In this post, we ask, “How important should safety be?” Should it be the No. 1 priority as stated in many company websites, on billboards, and pasted on the backend of delivery vehicles? Should it be the reason we come to work each day, to ensure that everybody goes home safe? Should it be the top thing we talk about, pay attention to, and spend our money on?
Some say yes. Some say, maybe not.
Safety is important, that is for sure, and our lives depend on ensuring it is important enough. But over the past couple of decades, we may have let safety get out of balance. The way we think about safety and the way we manage safety can be, at times, counterproductive.
For one thing, no matter what management says about safety, employees know that the No. 1 priority is to ensure the success of the business. Even if at times, the focus on safety becomes the central focus, everyone understands over time, attention will shift back to production, the primary engine of performance.
We have seen many examples where this disconnect hurts the business and, at the same time, reduces safety. This can happen when those responsible for production believe that safety is the sole responsibility of the safety manager and others with safety-focused titles. This division of labour between safety-focused individuals and those focused primarily on production can lead to serious breakdowns that impact both.
Recently, while supporting a mid-size construction project at a refinery, I witnessed how deeply this disconnect over the place of safety can impact a project. When I arrived on the site, the project was in serious trouble; the owner and construction manager were in a war with each other, and the sub-contractors and refinery management were caught in the cross fire.
When I interviewed people, I heard statements like, “those people are trying to kill our company” and “these guys are so cold-blooded. They would rather let people die than follow the safety rules.” Progress on the project had nearly stopped, and it was about to have legal ramifications.
The dispute had crystallised around two basic camps. One camp, mainly led by a safety “guru,” felt they were on the moral high ground and believed safety standards needed to be “world class.” The people in this camp were passionate, zealous, and righteous. They were diligent in their mission to locate every instance of non-compliance, misconduct, and disintegrity to ensure it was reported in public, along with threats of punishment. Burnout among this group was very high.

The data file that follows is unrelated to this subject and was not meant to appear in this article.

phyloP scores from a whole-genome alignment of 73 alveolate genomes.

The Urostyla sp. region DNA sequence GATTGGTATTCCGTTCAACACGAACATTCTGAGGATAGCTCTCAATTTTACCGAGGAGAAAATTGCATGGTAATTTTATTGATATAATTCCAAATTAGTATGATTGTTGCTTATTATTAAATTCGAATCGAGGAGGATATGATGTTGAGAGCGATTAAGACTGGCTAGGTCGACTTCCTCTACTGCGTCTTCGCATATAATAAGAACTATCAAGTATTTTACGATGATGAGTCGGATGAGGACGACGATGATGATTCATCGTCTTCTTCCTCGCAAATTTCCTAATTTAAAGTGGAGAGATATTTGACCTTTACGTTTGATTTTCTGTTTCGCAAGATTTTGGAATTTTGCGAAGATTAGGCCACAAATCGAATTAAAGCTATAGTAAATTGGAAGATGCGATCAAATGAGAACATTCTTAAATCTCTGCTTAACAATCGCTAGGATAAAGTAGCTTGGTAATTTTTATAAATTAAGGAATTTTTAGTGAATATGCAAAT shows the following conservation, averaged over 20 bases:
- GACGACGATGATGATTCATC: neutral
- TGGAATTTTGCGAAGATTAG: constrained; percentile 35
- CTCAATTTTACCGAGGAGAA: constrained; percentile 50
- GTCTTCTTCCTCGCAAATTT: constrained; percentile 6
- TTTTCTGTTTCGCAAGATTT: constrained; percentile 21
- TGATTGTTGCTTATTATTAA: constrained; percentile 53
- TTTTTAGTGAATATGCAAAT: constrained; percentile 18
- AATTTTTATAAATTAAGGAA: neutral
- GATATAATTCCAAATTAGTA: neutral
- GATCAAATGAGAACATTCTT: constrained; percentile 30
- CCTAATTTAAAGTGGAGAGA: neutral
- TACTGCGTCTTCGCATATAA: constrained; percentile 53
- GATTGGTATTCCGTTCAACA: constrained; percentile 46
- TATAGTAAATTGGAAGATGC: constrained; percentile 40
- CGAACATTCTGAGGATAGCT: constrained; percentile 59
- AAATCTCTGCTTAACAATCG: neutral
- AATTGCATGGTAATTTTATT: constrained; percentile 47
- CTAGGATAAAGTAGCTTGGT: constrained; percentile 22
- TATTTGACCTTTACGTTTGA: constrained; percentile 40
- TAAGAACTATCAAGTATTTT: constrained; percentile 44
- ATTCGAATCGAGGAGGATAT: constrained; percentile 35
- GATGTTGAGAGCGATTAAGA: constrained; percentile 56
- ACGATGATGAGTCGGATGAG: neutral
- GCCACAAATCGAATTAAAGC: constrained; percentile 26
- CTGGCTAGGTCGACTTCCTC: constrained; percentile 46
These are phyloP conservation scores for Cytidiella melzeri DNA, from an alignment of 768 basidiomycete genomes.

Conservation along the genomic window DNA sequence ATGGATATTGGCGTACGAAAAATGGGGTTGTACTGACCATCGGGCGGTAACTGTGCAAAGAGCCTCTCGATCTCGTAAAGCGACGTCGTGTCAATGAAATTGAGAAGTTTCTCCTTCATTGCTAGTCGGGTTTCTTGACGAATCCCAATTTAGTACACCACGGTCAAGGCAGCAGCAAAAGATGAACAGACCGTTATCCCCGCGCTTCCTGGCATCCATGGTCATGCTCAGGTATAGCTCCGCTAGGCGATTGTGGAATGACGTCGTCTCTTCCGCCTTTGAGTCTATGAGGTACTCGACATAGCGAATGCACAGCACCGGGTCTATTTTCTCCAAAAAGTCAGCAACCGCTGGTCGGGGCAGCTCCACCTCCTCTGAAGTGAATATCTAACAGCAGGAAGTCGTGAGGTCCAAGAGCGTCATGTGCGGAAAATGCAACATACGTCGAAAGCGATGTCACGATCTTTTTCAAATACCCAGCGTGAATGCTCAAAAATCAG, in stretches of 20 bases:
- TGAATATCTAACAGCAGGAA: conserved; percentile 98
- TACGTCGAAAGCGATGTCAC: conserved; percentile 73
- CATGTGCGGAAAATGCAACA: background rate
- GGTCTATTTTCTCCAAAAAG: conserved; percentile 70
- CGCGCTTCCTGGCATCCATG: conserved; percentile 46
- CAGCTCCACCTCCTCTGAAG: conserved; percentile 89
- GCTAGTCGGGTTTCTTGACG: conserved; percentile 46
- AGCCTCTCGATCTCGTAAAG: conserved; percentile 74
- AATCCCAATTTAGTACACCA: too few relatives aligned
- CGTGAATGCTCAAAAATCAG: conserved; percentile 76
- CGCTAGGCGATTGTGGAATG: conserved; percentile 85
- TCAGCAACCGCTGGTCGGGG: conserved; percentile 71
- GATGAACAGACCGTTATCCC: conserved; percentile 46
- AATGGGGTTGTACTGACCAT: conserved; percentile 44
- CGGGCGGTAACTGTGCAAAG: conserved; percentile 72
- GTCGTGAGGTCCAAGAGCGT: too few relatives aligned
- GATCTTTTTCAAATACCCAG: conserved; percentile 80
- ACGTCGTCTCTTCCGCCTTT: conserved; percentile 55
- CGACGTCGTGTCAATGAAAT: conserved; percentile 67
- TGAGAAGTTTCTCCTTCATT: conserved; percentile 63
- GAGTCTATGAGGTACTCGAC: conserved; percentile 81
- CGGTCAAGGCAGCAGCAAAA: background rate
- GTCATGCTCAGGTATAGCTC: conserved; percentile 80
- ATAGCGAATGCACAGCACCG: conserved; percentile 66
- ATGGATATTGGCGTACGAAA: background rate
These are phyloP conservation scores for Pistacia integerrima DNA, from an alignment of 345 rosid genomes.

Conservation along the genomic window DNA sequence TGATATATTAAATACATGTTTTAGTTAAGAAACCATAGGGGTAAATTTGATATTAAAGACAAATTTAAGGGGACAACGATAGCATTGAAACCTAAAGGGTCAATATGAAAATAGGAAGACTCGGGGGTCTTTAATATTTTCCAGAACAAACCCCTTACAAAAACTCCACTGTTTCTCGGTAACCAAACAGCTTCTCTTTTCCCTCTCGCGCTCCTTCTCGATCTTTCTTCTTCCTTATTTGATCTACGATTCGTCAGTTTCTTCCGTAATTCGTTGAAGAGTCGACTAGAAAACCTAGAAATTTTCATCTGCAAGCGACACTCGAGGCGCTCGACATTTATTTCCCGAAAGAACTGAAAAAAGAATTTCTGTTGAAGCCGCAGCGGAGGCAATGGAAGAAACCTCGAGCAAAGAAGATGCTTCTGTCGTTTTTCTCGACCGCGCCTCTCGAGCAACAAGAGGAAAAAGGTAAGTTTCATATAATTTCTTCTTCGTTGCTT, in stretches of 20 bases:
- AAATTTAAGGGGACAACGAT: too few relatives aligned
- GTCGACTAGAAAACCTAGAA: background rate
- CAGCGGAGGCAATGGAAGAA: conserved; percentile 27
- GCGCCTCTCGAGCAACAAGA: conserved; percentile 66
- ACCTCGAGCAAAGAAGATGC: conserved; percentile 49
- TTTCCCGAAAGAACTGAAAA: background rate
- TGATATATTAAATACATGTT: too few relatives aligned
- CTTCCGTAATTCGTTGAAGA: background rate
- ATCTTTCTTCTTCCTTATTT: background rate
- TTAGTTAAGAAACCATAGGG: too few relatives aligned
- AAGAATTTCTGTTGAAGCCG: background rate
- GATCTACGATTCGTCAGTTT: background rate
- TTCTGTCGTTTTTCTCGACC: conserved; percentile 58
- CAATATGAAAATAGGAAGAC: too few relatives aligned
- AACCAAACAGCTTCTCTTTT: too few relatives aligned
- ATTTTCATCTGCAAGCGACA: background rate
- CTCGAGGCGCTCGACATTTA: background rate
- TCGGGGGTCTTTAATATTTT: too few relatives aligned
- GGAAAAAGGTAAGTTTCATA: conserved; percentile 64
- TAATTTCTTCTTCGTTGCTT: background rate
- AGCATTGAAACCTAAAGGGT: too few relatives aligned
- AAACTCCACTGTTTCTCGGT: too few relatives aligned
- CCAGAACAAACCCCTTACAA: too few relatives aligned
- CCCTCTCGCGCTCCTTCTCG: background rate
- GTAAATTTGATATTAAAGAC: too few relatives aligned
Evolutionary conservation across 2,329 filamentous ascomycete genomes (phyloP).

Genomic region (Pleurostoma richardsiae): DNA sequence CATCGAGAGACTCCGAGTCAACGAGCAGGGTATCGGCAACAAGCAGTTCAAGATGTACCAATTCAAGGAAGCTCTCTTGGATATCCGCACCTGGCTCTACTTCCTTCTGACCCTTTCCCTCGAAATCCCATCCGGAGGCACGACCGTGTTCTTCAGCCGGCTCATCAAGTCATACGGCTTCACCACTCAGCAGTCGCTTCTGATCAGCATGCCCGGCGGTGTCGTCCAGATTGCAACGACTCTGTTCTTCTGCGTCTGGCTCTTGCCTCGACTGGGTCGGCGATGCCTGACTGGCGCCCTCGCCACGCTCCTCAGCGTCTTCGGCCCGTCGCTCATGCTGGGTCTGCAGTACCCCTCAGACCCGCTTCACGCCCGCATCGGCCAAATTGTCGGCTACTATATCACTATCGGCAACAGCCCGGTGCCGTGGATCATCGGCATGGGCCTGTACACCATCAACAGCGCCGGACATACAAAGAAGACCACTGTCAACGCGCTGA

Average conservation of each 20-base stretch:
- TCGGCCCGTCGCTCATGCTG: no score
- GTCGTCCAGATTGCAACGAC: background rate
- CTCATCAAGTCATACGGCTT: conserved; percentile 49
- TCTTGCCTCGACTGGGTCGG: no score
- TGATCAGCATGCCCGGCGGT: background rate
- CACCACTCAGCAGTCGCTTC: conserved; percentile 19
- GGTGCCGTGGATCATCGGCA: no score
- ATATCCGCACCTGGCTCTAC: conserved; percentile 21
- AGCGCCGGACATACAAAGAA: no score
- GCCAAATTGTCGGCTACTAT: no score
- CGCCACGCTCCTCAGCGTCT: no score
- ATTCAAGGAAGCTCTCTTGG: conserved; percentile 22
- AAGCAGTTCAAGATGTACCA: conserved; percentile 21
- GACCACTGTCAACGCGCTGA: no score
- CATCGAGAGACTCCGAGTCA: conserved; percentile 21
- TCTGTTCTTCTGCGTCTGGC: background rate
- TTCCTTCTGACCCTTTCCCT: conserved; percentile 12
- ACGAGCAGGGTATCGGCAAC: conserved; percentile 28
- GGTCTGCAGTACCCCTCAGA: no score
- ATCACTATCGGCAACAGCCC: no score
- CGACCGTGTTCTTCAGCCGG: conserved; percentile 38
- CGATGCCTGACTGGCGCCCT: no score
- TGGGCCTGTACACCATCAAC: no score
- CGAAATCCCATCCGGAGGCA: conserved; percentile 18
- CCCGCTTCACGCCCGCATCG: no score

The other camp was led by the most experienced site construction manager, who was savvy and smart, but not a people person. He was well known as someone who had deep experience and could get the job done. This camp also had a few safety people in it, but mainly consisted of other production supervisors and management. The people in this group were pragmatic, focused, and manipulative, using threats and harassment to keep the other faction under control. The safety group had the power to stop work, and a move triggered a chain of events that brought the project nearly to a halt. As the safety team began to use their power to stop work more frequently, the construction team began its counterattack by removing safety people from the project (firing them and hiring new ones) or by failing to report on incidents. These moves caused the safety team to elevate more violations to the project manager who began to believe that a major incident was about to occur and he was about to shut the project down. With good reasons.
The normal reaction when looking at this situation and the polarity that emerged is to take a side, agreeing with one of these factions with their convincing points of view. This is precisely what most people on the project were doing, which fuelled the flames and started a lot of water cooler talk about getting off the project before something really bad happened.
Rather than seeing one side as right and the other as wrong, we used a different approach. We assumed they were both right, at least partially so, and both wrong, also partially. We facilitated a dialogue between the groups that led to alignment on ways to manage the project both productively and safety. We had them talk candidly about the real purpose of the project, and the expectations they brought with them when they arrived. The hard work is in the details, and each group had to give up some of their beliefs (especially about each other) and do more to contribute to each others’ successes.
The belief that the safety team had to give up was that “safety is the only thing” and that “perfect safety performance” was the goal. This did not mean, however, they gave up their commitment to ensuring people don’t get hurt on the project. They also had to give up their belief that the construction managers “didn’t care about people or about safety.” This belief in particular was driving an adversarial climate that resulted in poor communication and all kinds of toxic behaviour from both sides.
The belief the construction team had to give up was that the HSE team was responsible for safety, that they were the “eyes and ears of safety” on the project. They also had to let go of their story that the safety team wanted to put them out of business, to “kill them.” Instead of retreating into their trailers, they needed to become more proactive, to make more requests for help, and show up on the site as committed to both production and safety as partners.
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